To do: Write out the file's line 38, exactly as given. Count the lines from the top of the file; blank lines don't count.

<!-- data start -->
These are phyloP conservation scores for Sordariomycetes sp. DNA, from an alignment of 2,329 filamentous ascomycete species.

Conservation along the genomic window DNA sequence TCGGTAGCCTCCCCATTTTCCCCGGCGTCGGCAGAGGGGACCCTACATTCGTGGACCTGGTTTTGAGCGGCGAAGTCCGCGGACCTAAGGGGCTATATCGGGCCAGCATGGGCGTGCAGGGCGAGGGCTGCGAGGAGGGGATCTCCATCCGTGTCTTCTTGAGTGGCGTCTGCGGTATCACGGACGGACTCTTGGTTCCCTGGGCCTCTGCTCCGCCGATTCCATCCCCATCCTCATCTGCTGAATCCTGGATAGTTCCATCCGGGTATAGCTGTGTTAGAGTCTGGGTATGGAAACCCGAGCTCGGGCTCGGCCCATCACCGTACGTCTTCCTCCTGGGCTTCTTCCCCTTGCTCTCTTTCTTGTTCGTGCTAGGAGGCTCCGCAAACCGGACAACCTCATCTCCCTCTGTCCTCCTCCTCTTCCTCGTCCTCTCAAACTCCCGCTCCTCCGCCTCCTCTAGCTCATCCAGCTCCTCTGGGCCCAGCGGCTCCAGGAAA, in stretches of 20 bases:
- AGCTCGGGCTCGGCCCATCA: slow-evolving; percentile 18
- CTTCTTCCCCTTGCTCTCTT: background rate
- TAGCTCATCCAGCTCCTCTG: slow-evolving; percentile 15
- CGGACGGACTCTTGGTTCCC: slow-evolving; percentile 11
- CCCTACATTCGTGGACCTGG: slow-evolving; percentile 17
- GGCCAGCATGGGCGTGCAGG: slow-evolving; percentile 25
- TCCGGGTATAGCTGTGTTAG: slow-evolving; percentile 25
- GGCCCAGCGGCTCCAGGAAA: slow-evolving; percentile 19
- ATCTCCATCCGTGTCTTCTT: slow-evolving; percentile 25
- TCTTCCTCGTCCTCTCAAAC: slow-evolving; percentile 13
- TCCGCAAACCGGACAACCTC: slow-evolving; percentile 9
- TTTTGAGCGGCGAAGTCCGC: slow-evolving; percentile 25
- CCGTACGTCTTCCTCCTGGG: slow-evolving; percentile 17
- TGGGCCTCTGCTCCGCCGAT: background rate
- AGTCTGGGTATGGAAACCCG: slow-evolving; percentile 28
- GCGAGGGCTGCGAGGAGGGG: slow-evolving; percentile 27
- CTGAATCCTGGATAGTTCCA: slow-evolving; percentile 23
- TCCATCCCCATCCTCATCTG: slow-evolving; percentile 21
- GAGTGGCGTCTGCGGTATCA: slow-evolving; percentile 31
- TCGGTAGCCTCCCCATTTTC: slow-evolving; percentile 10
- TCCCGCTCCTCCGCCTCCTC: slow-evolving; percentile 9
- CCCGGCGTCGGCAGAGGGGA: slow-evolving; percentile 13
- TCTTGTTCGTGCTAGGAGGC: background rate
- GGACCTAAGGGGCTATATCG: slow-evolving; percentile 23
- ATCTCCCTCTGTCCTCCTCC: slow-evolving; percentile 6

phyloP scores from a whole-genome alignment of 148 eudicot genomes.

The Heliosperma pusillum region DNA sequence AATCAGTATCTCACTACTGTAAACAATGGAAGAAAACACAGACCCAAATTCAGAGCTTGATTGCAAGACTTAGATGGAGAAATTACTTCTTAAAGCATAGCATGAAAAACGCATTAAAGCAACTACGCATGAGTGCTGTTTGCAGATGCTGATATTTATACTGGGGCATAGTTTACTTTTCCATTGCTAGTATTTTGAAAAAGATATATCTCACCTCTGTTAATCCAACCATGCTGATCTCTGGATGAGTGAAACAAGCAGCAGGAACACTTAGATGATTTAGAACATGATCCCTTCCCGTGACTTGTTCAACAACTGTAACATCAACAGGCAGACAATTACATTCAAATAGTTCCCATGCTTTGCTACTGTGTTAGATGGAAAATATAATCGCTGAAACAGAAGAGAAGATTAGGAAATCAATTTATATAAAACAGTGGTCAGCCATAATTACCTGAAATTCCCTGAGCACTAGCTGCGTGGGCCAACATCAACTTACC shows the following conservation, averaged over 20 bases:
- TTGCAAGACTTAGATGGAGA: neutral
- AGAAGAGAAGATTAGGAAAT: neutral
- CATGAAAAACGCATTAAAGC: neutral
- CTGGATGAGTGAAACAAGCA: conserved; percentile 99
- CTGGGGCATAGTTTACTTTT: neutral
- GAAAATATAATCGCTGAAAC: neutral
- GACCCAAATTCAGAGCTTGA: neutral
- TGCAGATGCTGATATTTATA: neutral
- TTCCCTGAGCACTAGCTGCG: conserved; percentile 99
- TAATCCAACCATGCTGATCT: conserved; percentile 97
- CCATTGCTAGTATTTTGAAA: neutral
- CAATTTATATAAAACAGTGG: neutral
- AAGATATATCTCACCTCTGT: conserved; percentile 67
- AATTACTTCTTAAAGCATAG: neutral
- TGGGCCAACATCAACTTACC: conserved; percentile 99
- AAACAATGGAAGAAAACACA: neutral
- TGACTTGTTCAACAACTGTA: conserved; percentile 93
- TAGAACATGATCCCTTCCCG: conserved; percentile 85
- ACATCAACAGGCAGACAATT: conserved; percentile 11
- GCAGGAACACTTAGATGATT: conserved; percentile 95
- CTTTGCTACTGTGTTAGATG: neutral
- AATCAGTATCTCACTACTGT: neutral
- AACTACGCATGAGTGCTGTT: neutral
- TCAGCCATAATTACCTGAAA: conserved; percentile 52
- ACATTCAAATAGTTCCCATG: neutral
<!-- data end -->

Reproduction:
- TTCCCTGAGCACTAGCTGCG: conserved; percentile 99